Why use a single-channel WLAN?
Blanket your building with one-channel of Wi-Fi.
Putting every access point in an enterprise WLAN on the same radio channel sounds dumb. But a growing number of vendors claim it does away with co-channel interference, and makes a WLAN that can handle voice without breaking a sweat.
Most WLAN systems include planning systems dedicated to preventing any adjacent APs ever having the same radio channel - which can be an elaborate dance. In the case of 2.4GHz WLANs, using 802.11b or 802.11g, there are only three channels that don't overlap.
Also, when a client device moves from one access point to another, it must hand-off between the two, which can cause delays that scupper decent voice transmission.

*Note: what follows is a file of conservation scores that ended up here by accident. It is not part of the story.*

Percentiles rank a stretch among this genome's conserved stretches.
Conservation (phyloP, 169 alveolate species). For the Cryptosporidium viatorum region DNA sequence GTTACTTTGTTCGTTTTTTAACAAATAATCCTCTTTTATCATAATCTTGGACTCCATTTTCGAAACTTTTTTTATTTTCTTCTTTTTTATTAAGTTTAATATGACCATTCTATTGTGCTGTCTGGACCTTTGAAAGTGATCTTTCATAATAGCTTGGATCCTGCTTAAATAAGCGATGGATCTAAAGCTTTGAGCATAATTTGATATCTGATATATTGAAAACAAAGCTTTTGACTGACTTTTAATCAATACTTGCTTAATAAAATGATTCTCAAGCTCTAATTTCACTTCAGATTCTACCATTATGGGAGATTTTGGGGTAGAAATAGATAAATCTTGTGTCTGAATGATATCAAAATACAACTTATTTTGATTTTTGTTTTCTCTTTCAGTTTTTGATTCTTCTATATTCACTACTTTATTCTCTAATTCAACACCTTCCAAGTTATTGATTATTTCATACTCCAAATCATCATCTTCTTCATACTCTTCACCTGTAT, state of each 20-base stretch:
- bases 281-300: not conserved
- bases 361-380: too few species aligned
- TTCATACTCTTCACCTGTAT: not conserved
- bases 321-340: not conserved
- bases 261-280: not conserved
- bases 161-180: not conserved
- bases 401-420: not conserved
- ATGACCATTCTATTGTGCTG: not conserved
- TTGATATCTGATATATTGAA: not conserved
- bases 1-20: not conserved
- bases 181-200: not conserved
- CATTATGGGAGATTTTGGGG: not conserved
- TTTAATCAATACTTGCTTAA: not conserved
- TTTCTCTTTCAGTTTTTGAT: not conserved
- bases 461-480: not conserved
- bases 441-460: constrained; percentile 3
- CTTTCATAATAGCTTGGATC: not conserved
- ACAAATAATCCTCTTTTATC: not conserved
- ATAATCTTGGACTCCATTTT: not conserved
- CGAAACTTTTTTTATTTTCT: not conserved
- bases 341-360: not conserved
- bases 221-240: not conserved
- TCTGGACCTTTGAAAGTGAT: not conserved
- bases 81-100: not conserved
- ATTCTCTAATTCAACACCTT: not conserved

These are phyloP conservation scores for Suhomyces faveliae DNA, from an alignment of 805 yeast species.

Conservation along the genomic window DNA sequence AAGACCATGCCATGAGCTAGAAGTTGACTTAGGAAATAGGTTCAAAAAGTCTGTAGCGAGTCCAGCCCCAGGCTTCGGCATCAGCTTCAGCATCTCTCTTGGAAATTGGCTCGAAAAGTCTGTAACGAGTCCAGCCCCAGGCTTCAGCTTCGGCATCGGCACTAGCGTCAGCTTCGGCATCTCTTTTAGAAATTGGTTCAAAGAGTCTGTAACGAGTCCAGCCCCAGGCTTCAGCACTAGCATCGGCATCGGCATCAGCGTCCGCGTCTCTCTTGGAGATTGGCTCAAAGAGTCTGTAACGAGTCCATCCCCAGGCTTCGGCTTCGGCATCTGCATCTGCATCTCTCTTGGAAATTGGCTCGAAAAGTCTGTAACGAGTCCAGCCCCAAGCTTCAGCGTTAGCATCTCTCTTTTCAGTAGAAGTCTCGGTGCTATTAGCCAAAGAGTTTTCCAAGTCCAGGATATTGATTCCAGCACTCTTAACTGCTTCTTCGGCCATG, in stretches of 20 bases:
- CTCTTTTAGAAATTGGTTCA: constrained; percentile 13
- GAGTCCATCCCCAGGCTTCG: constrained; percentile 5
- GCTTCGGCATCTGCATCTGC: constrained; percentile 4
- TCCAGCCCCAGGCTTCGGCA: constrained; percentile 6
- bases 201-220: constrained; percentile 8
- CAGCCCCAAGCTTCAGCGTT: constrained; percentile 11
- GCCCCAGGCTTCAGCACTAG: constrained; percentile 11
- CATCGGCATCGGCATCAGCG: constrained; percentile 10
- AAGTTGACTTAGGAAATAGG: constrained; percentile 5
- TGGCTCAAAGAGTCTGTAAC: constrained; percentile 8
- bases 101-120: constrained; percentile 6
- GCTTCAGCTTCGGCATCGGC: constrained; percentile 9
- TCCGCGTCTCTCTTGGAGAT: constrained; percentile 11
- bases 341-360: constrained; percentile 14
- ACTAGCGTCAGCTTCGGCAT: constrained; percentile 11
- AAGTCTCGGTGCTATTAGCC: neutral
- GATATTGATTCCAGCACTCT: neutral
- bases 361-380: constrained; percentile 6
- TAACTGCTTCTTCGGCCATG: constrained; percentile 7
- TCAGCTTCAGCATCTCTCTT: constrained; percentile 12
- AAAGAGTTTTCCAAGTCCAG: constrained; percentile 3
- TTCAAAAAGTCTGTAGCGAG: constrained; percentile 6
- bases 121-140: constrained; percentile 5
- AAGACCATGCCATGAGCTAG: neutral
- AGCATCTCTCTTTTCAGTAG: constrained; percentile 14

Single-channel WLANs throw that out, by putting every access point on the same channel, so a single channel "blanket" covers the building and the client never roams: its connection remains continuous, while the WLAN system sorts out flows to the different access points it uses.
There's a technological price to pay of course, mainly in sorting out traffic flows at the switch, and making sure that airspace is re-used where possible, by clients out of each other's range. While you may fear lower capacity, it is possible to add other channels, each with their own blanket across the building.
This Meru white paper dates from last year. To be honest, it's basically a product pitch, but it does contain a cogent description of the single-channel approach and why it might be better for voice. Well worth dissecting, to keep up with what could be a crucial argument for future Wi-Fi deployments.